Entertainment

Black model's struggle highlighted in film

The fashion industry comes under fire for its dearth of black models in new short film by Toronto filmmaker Elizabeth St. Philip that makes its debut online on Tuesday.
Renee Thompson in a scene from the National Film Board of Canada's Colour of Beauty, directed by Elizabeth St. Philip. ((Dallas Logan/NFB))

The fashion industry comes under fire for its dearth of black models in new short film by Toronto filmmaker Elizabeth St. Philip that makes its debut online on Tuesday.

The Colour of Beauty follows Toronto model Renee Thompson, a striking, determined 24-year-old who wants to make it in New York.

"It's really just a glimpse of the fashion world. I was only with her for a few days," says St. Philip.

"The aesthetic of the fashion industry is out of step with the rest of the world. All around you in cities like New York and Toronto, you see diversity. People are comfortable with it."

The Colour of Beauty includes interviews with industry insiders such as FashionTelevision's Jeanne Beker and Lisa Tant of Flare Magazine, who note that the fashion industry seems to be spurning diversity.

"It's a crazy kind of racism. I hate to call it that," Beker says on-screen, while Tant points out that many of the growth markets for fashion are in the Middle East and Asia.

Yet runways over the last few years have been dominated by a kind of "robotic Eastern European look" that demands white models.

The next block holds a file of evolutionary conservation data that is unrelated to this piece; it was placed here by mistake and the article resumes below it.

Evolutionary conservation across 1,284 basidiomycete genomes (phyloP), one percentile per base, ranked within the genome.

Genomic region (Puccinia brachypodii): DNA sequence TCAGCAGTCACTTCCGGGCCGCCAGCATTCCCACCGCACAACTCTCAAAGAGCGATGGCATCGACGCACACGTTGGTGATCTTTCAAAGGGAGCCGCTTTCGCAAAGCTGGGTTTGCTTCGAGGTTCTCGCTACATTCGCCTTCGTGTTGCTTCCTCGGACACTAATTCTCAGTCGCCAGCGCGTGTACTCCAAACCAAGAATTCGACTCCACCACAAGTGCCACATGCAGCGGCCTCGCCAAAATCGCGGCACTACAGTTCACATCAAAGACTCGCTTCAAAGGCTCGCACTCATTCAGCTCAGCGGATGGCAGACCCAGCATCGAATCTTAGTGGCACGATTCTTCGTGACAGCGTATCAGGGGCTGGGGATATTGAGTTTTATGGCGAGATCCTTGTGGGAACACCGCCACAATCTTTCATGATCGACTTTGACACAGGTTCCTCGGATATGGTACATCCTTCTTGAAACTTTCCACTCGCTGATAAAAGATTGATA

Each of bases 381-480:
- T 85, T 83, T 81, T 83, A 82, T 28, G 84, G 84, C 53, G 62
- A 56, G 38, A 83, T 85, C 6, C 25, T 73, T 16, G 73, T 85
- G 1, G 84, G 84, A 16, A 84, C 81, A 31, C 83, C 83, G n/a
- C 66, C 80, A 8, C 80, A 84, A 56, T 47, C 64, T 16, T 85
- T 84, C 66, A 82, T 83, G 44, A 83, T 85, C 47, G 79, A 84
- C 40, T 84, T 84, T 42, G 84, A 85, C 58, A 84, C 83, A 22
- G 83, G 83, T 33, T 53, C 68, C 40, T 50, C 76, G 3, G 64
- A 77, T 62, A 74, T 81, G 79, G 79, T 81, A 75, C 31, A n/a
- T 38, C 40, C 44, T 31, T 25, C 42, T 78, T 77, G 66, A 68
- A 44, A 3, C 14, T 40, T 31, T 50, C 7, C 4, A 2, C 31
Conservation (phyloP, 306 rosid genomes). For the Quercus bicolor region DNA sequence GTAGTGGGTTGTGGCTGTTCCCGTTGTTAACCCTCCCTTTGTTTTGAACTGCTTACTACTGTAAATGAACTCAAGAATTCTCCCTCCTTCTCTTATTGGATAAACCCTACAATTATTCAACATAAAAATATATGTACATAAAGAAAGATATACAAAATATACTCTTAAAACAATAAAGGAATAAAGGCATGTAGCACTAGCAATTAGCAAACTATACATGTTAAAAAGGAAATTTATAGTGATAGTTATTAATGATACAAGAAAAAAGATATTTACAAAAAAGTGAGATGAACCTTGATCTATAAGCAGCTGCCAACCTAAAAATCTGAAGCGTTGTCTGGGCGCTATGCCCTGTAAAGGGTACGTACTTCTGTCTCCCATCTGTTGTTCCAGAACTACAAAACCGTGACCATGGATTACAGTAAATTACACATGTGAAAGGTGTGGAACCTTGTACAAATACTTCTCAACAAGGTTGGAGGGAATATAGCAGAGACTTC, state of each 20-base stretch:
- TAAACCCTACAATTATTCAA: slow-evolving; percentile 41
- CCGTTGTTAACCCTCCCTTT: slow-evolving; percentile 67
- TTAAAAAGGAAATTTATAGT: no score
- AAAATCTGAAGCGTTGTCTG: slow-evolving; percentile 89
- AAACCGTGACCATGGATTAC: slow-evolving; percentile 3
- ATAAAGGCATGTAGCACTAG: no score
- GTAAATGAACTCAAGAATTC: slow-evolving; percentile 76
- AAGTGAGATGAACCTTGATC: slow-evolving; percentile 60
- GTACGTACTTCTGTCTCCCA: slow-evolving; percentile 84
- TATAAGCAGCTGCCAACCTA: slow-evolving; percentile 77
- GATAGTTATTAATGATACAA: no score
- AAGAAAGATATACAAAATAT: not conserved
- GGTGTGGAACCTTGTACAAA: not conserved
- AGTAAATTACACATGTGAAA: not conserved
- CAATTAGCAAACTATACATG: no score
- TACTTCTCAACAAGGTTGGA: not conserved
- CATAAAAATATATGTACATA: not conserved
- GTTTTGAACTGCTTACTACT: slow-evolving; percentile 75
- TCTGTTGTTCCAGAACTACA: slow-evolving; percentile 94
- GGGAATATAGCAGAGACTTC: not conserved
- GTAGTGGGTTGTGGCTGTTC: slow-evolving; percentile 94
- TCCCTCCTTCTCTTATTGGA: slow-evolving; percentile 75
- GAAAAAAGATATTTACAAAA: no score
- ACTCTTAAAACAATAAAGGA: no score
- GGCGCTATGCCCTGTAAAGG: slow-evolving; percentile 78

The token black models who get work have straight European noses and hair and straight, almost curveless figures.

"You're constantly justifying your worth and what you can bring to the business," a frustrated Thompson says in The Colour of Beauty.

'Interest in black models … seems to have died off'

St. Philip said the fashion industry seems to operate with an out-of-date business model.

"The people who design high-end clothing are the people who are behind [these decisions]," she said. "In the '70s there was a great interest in black models, but it seems to have died off over the decades."

Most consumers would prefer to see people more like themselves, she added.

St. Philip, a full-time TV producer who makes films as a "creative outlet" previously directed Breakin' In: The Making of a Hip Hop Dancer for the National Film Board.

The Colour of Beauty is a 16-minute film that is part of the Work for All project that highlights discrimination in the workplace.

It makes its screen debut in Vancouver on May 16, as a companion event of the Fox, Fluevog & Friends exhibit at the Museum of Vancouver.

Fox, Fluevog & Friends highlights the Vancouver success story of shoe designers John Fluevog, Peter Fox and Ken Rice.